Nyan Hein | DMG
22 September, Sittwe
A total of 431 civil society organisations in Myanmar have sent an open letter to the UN Human Rights Council calling its attention to human rights violations, armed conflicts and dire humanitarian conditions in the country’s ethnic regions amid the COVID-19 pandemic.
The letter was sent on International Peace Day, which falls on September 21.
The CSOs expressed concern over increased military operations, intensified armed conflicts, arrests of innocent civilians, and rapes and extrajudicial killings, with a specific focus on the situation in Arakan and Chin states during the COVID-19 period.
“There are lots of calls for the stoppage of fighting and violations of human rights. It is found that the Myanmar government and army constantly disregard them, turning a blind eye to these violations. That’s why we had to send that open letter,” said Ko Tin Oo, secretary of the All Arakan Students’ & Youths’ Congress (AASYC).
According to the Burma Peace Monitor research team of Burma News International (BNI), from January 1, 2019, to September 10, 2020, armed conflicts resulted in 432 civilian deaths and 775 injuries nationwide. Among those casualties, 295 fatalities and 674 injuries were reported in Arakan and Chin states alone.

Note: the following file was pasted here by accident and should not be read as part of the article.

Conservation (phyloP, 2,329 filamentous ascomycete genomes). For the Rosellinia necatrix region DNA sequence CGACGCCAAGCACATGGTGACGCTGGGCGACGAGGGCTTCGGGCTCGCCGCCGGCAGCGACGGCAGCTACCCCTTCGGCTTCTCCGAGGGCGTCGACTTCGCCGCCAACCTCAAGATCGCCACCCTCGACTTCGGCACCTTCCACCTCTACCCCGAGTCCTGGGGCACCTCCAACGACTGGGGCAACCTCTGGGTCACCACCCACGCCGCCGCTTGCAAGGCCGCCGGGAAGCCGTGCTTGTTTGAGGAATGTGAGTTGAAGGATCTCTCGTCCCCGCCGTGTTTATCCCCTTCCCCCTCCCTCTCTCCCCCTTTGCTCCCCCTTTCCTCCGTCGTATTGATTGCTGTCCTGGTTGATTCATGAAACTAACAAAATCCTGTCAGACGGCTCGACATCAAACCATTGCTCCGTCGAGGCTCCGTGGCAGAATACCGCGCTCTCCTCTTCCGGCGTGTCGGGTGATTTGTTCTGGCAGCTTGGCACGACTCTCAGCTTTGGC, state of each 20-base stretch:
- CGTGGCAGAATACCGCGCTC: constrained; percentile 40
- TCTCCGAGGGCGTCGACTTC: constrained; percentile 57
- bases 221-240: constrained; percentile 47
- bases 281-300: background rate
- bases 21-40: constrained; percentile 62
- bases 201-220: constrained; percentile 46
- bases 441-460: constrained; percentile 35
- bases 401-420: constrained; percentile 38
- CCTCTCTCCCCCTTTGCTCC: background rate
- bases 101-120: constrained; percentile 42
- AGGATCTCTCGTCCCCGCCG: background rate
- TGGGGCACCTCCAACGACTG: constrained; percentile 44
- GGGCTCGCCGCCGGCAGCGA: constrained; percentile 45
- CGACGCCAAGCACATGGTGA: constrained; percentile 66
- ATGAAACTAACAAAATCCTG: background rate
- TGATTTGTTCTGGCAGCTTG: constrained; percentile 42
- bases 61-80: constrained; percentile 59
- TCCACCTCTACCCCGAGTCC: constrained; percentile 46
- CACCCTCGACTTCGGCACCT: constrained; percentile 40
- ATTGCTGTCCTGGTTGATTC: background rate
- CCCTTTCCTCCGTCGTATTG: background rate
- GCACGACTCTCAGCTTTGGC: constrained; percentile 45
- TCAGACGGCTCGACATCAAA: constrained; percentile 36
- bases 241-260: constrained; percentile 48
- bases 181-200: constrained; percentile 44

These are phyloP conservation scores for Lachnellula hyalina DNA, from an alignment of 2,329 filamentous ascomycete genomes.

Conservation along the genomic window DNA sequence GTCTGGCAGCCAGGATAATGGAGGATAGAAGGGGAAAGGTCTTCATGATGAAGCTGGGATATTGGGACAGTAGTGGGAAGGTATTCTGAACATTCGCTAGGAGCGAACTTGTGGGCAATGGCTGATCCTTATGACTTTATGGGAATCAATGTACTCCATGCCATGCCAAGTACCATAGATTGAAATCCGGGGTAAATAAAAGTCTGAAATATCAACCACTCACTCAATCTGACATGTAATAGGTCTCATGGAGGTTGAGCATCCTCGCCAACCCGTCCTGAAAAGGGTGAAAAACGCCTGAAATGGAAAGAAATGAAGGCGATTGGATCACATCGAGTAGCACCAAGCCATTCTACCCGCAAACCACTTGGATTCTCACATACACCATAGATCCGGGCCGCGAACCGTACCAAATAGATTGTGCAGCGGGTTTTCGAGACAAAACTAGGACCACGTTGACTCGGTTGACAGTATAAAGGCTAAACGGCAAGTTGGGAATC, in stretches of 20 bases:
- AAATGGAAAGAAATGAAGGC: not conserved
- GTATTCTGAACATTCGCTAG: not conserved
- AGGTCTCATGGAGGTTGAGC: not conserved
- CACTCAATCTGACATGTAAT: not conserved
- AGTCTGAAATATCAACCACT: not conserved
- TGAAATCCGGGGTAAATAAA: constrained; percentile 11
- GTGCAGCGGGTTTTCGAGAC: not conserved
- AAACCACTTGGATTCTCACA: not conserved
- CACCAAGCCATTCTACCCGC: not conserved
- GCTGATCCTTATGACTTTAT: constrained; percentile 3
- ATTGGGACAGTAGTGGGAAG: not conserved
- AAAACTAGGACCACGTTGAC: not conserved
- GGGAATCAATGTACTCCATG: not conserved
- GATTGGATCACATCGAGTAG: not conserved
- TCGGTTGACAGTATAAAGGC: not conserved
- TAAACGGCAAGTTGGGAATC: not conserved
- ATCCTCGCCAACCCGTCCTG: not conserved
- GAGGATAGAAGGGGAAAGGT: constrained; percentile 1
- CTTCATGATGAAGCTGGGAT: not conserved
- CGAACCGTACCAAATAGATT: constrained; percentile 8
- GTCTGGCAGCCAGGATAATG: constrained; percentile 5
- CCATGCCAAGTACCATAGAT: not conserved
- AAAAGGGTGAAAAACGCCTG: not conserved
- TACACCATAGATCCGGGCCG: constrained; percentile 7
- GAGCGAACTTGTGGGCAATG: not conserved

“While the world is facing the bitter crisis of COVID-19, by continuing attacks that target civilians, the Myanmar government is not only committing blatant war crimes and crimes against humanity, but also violating the Geneva Convention, which Myanmar is a signatory,” the open letter said.
Several students in Myanmar have been arrested in recent weeks for protesting human rights violations in Arakan State, including three members of the Arakan Students’ Union in Sittwe.
In their letter, the CSOs call on the UN Human Rights Council to “take necessary action to bring justice and accountability for the victims of human rights abuses committed by the Myanmar military,” and to refer the situation in Myanmar to the International Criminal Court (ICC) via the UN Security Council.